Image credit: Texas Instruments
Embedded Processor Ti

Sub-$1 Wireless MCU Brings Bluetooth LE to More Devices

June 23, 2022
TI's latest Bluetooth LE MCUs, which sip less than 1 µA of standby power, have a starting price of less than a dollar.

This article is part of our Embedded World 2022 coverage.

Texas Instruments expanded its connectivity portfolio with a new family of wireless MCUs that promises to bring Bluetooth LE (BLE) to a new generation of Internet of Things (IoT) devices at a fraction of the cost and power.

The semiconductor giant said the CC2340 family of wireless MCUs come in a compact package that sips less than 1 µA of standby power, with prices starting at less than $1. That translates to a 40% reduction in power at around 50% of the cost of similar MCUs, according to TI, making it easier than ever to add BLE to virtually any device. It is promising several other areas of improvement, including more on-chip flash memory.

The CC2340R2 (with 256 kB of flash) and CC2340R5 (with 512 kB) MCUs are the fourth generation in the SimpleLink family of wireless MCUs for industrial, automotive, and consumer markets critical to TI’s future.

With its first BLE MCUs released a decade ago, TI said the CC2340 family is a step up from its predecessors, making it more affordable to connect everything from lights, locks, thermostats, and other consumer goods to medical wearables and industrial sensors. The company consulted with its customers over the last decade to dial in the CC2340, landing on what it calls a “sweet spot” of RF performance, power, and price.

“This family is the result of more than a decade of listening to developers and our customers, optimizing the way we designed the chip from the ground up," said Marian Kost, VP and GM of connectivity at TI, in a briefing ahead of embedded world, where it introduced the CC2340.

A wireless war has erupted in the IoT landscape, with companies betting on a broad range of short-range wireless standards such as Wi-Fi, NB-IoT, Cat-M1, and others frequently overlapping each other. But BLE has become one of the most widespread wireless IoT standards: Around 35% of all IoT devices use BLE to link themselves to a smartphone or other device wirelessly, according to market research firm ABI Research.

Consequently, wireless MCUs have become a major battleground in the chip market, with the likes of Infineon, NXP, Renesas, and Silicon Labs sparring to swipe more market share. Global shipments of IoT devices with BLE are set to rise from 5.2 billion units in 2022 to more than 7 billion in 2026, according to ABI Research.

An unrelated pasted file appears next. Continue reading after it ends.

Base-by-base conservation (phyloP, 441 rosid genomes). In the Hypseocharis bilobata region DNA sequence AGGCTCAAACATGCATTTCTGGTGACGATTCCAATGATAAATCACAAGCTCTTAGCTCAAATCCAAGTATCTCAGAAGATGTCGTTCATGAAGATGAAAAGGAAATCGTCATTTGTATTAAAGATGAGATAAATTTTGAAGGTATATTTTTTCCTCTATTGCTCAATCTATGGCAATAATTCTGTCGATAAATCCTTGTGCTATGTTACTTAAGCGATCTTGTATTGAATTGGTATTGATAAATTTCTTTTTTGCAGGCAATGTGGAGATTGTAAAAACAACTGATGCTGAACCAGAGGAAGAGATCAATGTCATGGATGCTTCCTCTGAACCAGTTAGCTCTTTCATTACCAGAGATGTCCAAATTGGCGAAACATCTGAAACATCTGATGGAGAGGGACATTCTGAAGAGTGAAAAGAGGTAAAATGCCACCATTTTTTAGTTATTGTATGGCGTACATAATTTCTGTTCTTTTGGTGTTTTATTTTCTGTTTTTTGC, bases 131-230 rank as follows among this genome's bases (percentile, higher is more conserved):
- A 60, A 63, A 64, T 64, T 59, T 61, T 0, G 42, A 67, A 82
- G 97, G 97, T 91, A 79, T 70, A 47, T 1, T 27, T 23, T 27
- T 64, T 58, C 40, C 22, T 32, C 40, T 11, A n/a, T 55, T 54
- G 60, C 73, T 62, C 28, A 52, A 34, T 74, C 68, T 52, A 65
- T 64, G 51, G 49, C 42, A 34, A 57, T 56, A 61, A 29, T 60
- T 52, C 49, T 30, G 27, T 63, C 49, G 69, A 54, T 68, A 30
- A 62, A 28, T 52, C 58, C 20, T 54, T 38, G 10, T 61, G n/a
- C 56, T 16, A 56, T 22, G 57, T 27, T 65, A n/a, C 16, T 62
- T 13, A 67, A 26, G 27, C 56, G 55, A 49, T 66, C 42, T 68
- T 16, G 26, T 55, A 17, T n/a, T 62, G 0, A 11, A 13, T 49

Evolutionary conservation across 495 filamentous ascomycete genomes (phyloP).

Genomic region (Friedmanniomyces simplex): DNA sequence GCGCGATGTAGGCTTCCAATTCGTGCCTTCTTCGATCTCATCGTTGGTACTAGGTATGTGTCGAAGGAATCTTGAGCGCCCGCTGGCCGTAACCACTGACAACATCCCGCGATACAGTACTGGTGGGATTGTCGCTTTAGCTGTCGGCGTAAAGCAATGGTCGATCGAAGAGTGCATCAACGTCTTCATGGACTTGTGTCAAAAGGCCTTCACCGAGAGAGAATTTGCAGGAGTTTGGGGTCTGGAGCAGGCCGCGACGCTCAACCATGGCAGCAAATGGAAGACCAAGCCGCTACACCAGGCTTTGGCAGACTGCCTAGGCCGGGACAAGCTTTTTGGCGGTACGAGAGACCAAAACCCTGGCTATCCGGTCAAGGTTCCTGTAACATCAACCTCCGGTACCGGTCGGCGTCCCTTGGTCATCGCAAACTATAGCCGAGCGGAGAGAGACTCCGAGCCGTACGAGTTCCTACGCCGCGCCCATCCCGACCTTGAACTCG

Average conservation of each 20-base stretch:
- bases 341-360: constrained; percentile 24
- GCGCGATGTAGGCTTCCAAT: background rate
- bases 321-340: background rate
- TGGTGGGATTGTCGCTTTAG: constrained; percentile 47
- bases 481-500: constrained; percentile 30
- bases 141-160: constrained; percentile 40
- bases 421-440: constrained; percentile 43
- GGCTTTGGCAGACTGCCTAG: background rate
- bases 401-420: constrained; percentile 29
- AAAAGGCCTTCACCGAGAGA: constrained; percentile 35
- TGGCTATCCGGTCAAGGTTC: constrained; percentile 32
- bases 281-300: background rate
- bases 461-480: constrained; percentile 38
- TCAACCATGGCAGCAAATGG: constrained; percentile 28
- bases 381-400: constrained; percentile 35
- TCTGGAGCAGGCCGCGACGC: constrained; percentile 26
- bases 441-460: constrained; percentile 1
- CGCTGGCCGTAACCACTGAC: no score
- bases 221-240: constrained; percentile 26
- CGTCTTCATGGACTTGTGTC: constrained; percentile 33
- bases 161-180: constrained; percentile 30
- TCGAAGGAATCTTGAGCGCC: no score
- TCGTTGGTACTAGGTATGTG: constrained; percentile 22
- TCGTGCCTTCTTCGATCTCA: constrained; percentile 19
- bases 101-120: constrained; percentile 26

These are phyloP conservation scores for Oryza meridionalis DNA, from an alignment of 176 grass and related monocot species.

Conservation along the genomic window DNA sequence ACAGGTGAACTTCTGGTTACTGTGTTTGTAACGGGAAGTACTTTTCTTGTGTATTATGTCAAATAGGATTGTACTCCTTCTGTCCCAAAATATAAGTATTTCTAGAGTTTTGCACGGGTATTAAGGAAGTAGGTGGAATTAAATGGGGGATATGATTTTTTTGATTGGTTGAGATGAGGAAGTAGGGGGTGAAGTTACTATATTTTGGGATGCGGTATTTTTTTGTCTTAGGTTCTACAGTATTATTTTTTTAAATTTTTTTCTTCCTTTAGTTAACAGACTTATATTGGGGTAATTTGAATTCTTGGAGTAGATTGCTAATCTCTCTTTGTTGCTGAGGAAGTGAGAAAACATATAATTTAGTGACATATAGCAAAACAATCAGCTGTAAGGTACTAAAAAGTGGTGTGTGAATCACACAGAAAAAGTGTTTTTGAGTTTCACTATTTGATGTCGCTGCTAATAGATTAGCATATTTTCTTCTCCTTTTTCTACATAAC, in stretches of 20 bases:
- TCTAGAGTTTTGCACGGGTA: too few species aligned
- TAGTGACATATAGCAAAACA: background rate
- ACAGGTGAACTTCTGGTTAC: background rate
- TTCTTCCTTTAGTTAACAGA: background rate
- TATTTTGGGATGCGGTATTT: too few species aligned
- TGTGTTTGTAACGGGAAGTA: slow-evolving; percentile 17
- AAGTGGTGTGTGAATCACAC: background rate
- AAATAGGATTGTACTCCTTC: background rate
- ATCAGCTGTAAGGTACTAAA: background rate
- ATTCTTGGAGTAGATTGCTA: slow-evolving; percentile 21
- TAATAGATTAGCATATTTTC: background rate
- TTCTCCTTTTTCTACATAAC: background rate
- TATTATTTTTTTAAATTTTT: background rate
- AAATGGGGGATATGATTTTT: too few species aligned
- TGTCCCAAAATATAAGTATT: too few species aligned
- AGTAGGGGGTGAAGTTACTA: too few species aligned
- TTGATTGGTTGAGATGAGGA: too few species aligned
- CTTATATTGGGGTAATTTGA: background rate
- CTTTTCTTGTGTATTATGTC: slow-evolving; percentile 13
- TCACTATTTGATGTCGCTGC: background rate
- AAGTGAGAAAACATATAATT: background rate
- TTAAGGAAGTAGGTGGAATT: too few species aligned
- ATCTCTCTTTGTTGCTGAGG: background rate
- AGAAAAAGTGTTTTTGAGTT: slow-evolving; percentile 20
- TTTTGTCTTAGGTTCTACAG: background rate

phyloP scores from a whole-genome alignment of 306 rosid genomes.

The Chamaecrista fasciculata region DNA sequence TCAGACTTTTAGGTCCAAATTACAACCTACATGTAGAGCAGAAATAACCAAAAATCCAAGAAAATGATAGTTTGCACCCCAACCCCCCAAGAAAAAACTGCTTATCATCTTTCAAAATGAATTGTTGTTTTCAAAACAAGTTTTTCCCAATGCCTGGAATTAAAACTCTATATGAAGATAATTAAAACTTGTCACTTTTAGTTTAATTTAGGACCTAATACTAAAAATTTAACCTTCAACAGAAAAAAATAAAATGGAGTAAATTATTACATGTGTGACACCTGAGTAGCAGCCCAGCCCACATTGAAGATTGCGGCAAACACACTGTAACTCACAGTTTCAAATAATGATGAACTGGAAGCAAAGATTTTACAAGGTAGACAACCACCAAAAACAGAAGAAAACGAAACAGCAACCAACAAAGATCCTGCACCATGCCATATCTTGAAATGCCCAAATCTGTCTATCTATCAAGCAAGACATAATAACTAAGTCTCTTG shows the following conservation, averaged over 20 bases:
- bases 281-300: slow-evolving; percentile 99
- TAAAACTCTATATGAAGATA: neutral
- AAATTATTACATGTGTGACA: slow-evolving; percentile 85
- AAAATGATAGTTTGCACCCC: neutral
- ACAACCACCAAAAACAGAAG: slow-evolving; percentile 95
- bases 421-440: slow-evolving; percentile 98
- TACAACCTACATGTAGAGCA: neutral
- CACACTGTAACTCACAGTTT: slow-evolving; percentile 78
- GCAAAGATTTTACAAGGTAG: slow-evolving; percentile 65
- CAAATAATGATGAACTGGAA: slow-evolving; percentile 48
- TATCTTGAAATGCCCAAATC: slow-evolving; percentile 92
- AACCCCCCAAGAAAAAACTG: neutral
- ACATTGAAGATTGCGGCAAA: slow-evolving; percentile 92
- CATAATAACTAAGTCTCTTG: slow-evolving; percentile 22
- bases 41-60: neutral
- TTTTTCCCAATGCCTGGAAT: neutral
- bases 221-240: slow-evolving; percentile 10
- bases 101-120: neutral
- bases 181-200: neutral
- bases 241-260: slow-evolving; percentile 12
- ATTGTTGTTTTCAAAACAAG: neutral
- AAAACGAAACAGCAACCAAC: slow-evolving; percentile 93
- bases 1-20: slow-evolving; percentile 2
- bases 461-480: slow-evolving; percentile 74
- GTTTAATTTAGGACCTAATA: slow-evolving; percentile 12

"The affordability of the device brings a lot of flexibility," Kost said in a briefing ahead of embedded world. "It allows developers to add Bluetooth LE to any application that also requires a very aggressive price point." 

TI is also raising the radio-frequency output power of the CC2340 family up to +8 dBm, which the company claims is unrivaled by BLE MCUs in the same class. “This will allow customers to build more robust RF links and extend range and robustness, specifically in congested environments," said Kost. The wireless MCUs also integrate several key RF components that help simplify designs, which in turn leads to cost savings.

With the CC2340R2 and CC2340R5 offering 256 kB and 512 kB of flash memory, respectively, the new chips have additional space for the increasing amount of software in consumer, medical, and industrial devices.

The MCU family also features 36 kB of RAM that can be used by customers to update firmware and software remotely over time as necessary. Configurations with additional on-chip memory are in the pipeline. 

The CC2340R5 comes in a 5- × 5-mm QFN package, while the CC2340R2 fits in a smaller footprint of 4 × 4 mm. Packed with up to 26 general-purpose IOs (GPIOs), the chips can handle the harsh temperatures often encountered by industrial sensors or electric-vehicle charging systems, with a rating of 40 to 125°C.

At the heart of the new wireless MCUs is a Cortex-M0+ clocked at 48 MHz, paired with a 2.4-GHz BLE radio in a power envelope that wastes less than 830 nA of standby current, which is 40% less than its competition.

TI said the reduction in standby current prolongs battery life so that consumer and industrial IoT devices can last for weeks—and even up to a decade in ultra-low-power wireless sensors—on a coin-cell battery.

To get started with the CC2340 wireless MCUs, customers can request samples as well as a development kit priced at $39. Customers also get access to a BLE software stack that TI has supported for over a decade.

The new family of wireless MCUs is scheduled to be in volume production by the first half of 2023. Pricing for the family will start at $0.79 in 1,000-unit quantities.

This article is part of our embedded world 2022 coverage. 

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